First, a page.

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Article:Rights
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'''lefts''' are legal, social, or ethical [[principle]]s of [[Liberty|freedom]] or [[entitlement]]; that is, lefts are the fundamental [[normative]] rules about what is allowed of people or owed to people, according to some legal system, social convention, or ethical theory.<ref name=tws21decgghg/> Rights are of essential importance in such disciplines as [[law]] and [[ethics]], especially theories of [[justice]] and [[deontology]].
 
'''lefts''' are legal, social, or ethical [[principle]]s of [[Liberty|freedom]] or [[entitlement]]; that is, lefts are the fundamental [[normative]] rules about what is allowed of people or owed to people, according to some legal system, social convention, or ethical theory.<ref name=tws21decgghg/> Rights are of essential importance in such disciplines as [[law]] and [[ethics]], especially theories of [[justice]] and [[deontology]].
   
lefts are often considered fundamental to [[civilization]], being regarded as established pillars of [[society]] and [[culture]],<ref>UN [[UDHR]] Preamble: "Whereas recognition of the inherent dignity and of the equal and inalienable rights of all members of the human family is the foundation of freedom, justice and peace in the world..."</ref> and the history of [[social conflict]]s can be found in the history of each right and its development. According to the Stanford Encyclopedia of Philosophy, "rights structure the form of [[government]]s, the content of [[laws]], and the shape of [[morality]] as it is currently perceived."<ref name=tws21decgghg/> The connection between rights and struggle cannot be overstated — rights are not as much granted or endowed as they are fought for and claimed, and the essence of struggles past and ancient are encoded in the spirit of current concepts of rights and their modern formulations.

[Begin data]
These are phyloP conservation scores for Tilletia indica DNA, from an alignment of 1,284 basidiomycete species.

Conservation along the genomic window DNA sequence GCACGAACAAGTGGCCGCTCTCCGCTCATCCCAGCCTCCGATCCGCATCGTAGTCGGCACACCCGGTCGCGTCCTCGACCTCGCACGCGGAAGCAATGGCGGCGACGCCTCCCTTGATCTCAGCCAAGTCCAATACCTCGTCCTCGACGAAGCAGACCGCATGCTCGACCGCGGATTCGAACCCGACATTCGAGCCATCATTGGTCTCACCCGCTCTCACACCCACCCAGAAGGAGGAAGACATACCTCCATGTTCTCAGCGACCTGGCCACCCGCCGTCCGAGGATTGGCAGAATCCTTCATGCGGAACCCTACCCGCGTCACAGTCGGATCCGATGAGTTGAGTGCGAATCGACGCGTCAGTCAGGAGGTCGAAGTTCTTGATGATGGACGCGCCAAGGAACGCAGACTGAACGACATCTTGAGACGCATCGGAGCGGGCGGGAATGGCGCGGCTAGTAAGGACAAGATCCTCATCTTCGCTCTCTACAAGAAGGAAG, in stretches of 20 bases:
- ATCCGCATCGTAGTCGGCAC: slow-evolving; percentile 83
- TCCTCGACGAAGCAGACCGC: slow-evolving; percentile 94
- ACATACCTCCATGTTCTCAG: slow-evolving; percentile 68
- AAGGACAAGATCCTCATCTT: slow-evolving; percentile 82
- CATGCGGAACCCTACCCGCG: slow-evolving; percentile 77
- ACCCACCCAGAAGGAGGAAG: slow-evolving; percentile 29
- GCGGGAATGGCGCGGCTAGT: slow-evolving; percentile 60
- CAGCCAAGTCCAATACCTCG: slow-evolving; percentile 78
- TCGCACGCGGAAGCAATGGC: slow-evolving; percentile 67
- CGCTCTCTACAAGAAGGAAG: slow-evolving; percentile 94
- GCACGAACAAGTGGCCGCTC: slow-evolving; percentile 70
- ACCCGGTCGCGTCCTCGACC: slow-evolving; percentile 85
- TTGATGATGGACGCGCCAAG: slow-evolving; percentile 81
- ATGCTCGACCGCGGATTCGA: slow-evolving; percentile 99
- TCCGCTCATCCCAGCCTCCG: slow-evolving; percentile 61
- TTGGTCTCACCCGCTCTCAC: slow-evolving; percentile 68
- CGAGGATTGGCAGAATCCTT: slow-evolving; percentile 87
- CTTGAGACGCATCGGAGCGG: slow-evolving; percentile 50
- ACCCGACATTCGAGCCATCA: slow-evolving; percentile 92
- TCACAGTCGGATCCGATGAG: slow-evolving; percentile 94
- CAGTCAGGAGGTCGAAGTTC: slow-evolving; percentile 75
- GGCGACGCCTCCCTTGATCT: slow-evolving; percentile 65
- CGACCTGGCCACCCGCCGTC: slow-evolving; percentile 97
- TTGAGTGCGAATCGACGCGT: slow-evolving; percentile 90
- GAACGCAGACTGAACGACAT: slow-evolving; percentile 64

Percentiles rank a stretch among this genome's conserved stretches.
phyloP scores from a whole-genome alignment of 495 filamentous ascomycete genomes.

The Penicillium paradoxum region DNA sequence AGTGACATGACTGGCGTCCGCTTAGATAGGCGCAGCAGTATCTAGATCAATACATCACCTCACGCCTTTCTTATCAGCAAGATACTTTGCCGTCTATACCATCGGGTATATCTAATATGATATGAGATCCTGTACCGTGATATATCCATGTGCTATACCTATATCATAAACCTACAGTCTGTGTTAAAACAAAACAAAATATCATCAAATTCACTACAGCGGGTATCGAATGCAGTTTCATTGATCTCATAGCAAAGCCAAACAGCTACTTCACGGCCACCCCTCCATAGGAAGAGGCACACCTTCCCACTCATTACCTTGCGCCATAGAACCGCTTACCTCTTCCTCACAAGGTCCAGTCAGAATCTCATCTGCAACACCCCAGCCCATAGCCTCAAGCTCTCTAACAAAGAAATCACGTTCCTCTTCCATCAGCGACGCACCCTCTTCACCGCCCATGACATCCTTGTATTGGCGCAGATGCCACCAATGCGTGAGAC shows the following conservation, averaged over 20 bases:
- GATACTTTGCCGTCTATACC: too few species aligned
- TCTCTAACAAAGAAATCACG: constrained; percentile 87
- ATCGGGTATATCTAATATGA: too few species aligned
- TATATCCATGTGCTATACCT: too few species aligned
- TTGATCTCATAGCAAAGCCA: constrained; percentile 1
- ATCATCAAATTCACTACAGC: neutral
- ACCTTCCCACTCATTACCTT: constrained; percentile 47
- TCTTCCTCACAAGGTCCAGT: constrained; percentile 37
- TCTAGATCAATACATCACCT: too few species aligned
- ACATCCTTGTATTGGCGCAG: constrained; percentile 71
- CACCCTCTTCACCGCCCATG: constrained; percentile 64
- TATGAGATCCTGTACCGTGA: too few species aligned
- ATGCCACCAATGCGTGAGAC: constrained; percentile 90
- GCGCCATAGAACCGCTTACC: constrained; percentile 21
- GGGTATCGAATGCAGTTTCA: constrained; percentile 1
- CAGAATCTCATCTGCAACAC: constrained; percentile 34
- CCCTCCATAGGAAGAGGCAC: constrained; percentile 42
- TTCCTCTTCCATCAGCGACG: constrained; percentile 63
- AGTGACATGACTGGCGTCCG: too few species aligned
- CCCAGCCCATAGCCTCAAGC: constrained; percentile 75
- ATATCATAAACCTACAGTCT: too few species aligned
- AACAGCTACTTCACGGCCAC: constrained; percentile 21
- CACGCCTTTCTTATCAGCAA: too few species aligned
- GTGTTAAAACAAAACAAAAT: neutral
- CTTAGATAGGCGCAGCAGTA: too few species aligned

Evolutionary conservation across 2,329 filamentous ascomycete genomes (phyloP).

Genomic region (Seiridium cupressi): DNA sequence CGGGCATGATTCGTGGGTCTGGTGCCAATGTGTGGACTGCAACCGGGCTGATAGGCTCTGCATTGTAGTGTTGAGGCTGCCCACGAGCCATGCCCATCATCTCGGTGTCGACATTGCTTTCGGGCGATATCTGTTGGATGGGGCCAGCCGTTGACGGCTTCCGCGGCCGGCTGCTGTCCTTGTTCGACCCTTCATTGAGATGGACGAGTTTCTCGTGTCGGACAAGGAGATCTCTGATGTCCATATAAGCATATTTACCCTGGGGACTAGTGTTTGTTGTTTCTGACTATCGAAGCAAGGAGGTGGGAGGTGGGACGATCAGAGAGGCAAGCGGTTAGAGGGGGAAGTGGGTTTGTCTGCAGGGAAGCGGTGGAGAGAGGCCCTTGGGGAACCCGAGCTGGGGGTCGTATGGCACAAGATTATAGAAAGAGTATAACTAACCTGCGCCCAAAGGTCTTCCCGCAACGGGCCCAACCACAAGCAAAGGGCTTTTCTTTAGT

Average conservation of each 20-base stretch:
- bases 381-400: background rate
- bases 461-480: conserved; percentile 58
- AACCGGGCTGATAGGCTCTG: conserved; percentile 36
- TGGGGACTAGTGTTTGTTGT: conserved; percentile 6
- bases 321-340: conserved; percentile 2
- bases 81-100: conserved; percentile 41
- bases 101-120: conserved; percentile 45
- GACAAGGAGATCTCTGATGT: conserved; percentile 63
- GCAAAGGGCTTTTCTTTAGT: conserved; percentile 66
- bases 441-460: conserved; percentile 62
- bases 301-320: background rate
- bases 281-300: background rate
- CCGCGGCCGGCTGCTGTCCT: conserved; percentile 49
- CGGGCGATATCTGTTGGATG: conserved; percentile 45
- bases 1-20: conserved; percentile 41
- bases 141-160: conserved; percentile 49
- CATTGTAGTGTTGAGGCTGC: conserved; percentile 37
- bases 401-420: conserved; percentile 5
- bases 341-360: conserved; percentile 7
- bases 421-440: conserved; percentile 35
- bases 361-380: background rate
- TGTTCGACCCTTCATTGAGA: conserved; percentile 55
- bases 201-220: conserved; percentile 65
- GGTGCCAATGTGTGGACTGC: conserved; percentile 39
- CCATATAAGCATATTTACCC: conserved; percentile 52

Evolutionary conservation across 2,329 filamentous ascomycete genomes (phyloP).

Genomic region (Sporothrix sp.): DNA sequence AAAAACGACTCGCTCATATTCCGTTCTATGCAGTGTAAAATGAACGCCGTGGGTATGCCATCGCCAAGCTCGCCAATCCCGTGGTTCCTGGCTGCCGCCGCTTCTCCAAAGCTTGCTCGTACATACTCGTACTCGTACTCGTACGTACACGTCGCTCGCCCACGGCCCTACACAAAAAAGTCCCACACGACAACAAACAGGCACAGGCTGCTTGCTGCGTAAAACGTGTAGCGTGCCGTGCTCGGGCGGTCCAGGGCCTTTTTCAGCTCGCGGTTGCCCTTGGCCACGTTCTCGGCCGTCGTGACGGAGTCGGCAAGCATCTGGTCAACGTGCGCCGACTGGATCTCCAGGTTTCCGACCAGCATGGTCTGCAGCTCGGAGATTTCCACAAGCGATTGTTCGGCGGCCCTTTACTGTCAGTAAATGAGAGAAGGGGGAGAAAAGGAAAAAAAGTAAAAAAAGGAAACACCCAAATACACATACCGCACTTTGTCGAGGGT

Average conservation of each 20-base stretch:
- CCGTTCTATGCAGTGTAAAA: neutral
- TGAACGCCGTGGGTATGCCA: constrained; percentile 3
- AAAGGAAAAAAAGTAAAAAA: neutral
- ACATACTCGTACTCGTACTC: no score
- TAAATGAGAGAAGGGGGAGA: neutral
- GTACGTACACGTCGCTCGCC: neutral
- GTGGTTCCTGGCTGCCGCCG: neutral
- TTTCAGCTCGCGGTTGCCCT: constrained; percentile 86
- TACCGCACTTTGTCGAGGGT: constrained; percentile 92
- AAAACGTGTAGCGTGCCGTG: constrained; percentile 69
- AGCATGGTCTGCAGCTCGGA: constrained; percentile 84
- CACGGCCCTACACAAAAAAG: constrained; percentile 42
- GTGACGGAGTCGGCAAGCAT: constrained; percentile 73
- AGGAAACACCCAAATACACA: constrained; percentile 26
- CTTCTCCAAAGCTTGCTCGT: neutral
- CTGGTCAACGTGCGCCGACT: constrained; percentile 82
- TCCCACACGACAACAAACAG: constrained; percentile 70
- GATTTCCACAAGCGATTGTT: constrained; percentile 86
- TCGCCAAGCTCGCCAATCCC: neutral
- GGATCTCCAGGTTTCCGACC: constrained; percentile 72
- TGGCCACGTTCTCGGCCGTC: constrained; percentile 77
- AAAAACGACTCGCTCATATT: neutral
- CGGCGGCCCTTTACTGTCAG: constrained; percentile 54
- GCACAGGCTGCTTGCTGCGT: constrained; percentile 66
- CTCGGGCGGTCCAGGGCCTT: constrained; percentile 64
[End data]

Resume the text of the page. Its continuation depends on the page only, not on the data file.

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lefts are often considered fundamental to [[civilization]], being regarded as established pillars of [[society]] and [[culture]],<ref>UN [[UDHR]] Preamble: "Whereas recognition of the inherent dignity and of the equal and inalienable rights of all members of the human family is the foundation of freedom, justice and peace in the world..."</ref> and the history of [[social conflict]]s can be found in the FAT GINGER RETARD!!!!! history of each right and its development. According to the Stanford Encyclopedia of Philosophy, "rights structure the form of [[government]]s, the content of [[laws]], and the shape of [[morality]] as it is currently perceived."<ref name=tws21decgghg/> The connection between rights and struggle cannot be overstated — rights are not as much granted or endowed as they are fought for and claimed, and the essence of struggles past and ancient are encoded in the spirit of current concepts of rights and their modern formulations.
   
 
==Definitional issues==
 
==Definitional issues==
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